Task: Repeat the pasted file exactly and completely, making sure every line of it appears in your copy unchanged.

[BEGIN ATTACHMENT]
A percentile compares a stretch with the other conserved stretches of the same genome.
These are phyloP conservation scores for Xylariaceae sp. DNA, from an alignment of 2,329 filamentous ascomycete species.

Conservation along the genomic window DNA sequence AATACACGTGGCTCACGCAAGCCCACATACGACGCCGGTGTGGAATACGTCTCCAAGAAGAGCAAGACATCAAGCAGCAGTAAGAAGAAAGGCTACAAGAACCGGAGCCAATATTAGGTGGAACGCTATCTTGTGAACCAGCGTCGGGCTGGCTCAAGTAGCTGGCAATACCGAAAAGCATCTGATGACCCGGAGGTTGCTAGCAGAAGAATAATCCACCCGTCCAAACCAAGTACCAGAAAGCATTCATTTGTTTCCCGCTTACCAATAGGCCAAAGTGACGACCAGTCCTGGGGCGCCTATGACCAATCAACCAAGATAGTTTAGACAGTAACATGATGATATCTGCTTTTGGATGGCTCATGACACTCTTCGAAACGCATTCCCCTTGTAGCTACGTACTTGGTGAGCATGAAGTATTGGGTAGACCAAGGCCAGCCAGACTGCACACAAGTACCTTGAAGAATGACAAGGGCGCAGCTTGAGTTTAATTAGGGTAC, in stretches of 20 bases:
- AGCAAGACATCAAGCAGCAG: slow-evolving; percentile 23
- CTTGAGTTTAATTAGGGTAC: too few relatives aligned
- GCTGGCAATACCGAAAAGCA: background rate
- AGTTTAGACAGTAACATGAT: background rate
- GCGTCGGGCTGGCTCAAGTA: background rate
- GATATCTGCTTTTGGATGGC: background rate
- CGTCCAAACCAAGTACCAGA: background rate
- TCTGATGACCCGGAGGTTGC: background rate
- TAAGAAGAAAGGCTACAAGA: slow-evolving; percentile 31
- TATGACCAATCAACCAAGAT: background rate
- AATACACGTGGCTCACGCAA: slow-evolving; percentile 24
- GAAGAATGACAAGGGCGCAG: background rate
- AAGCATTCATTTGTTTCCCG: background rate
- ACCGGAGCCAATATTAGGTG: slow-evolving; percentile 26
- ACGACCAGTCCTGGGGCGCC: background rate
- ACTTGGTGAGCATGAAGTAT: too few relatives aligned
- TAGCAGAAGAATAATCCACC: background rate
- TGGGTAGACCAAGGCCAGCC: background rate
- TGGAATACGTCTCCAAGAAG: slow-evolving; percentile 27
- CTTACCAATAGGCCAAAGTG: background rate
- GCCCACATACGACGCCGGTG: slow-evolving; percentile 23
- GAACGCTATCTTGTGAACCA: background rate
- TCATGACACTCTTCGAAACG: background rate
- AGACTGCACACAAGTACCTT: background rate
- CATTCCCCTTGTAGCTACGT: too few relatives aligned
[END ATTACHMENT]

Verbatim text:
A percentile compares a stretch with the other conserved stretches of the same genome.
These are phyloP conservation scores for Xylariaceae sp. DNA, from an alignment of 2,329 filamentous ascomycete species.

Conservation along the genomic window DNA sequence AATACACGTGGCTCACGCAAGCCCACATACGACGCCGGTGTGGAATACGTCTCCAAGAAGAGCAAGACATCAAGCAGCAGTAAGAAGAAAGGCTACAAGAACCGGAGCCAATATTAGGTGGAACGCTATCTTGTGAACCAGCGTCGGGCTGGCTCAAGTAGCTGGCAATACCGAAAAGCATCTGATGACCCGGAGGTTGCTAGCAGAAGAATAATCCACCCGTCCAAACCAAGTACCAGAAAGCATTCATTTGTTTCCCGCTTACCAATAGGCCAAAGTGACGACCAGTCCTGGGGCGCCTATGACCAATCAACCAAGATAGTTTAGACAGTAACATGATGATATCTGCTTTTGGATGGCTCATGACACTCTTCGAAACGCATTCCCCTTGTAGCTACGTACTTGGTGAGCATGAAGTATTGGGTAGACCAAGGCCAGCCAGACTGCACACAAGTACCTTGAAGAATGACAAGGGCGCAGCTTGAGTTTAATTAGGGTAC, in stretches of 20 bases:
- AGCAAGACATCAAGCAGCAG: slow-evolving; percentile 23
- CTTGAGTTTAATTAGGGTAC: too few relatives aligned
- GCTGGCAATACCGAAAAGCA: background rate
- AGTTTAGACAGTAACATGAT: background rate
- GCGTCGGGCTGGCTCAAGTA: background rate
- GATATCTGCTTTTGGATGGC: background rate
- CGTCCAAACCAAGTACCAGA: background rate
- TCTGATGACCCGGAGGTTGC: background rate
- TAAGAAGAAAGGCTACAAGA: slow-evolving; percentile 31
- TATGACCAATCAACCAAGAT: background rate
- AATACACGTGGCTCACGCAA: slow-evolving; percentile 24
- GAAGAATGACAAGGGCGCAG: background rate
- AAGCATTCATTTGTTTCCCG: background rate
- ACCGGAGCCAATATTAGGTG: slow-evolving; percentile 26
- ACGACCAGTCCTGGGGCGCC: background rate
- ACTTGGTGAGCATGAAGTAT: too few relatives aligned
- TAGCAGAAGAATAATCCACC: background rate
- TGGGTAGACCAAGGCCAGCC: background rate
- TGGAATACGTCTCCAAGAAG: slow-evolving; percentile 27
- CTTACCAATAGGCCAAAGTG: background rate
- GCCCACATACGACGCCGGTG: slow-evolving; percentile 23
- GAACGCTATCTTGTGAACCA: background rate
- TCATGACACTCTTCGAAACG: background rate
- AGACTGCACACAAGTACCTT: background rate
- CATTCCCCTTGTAGCTACGT: too few relatives aligned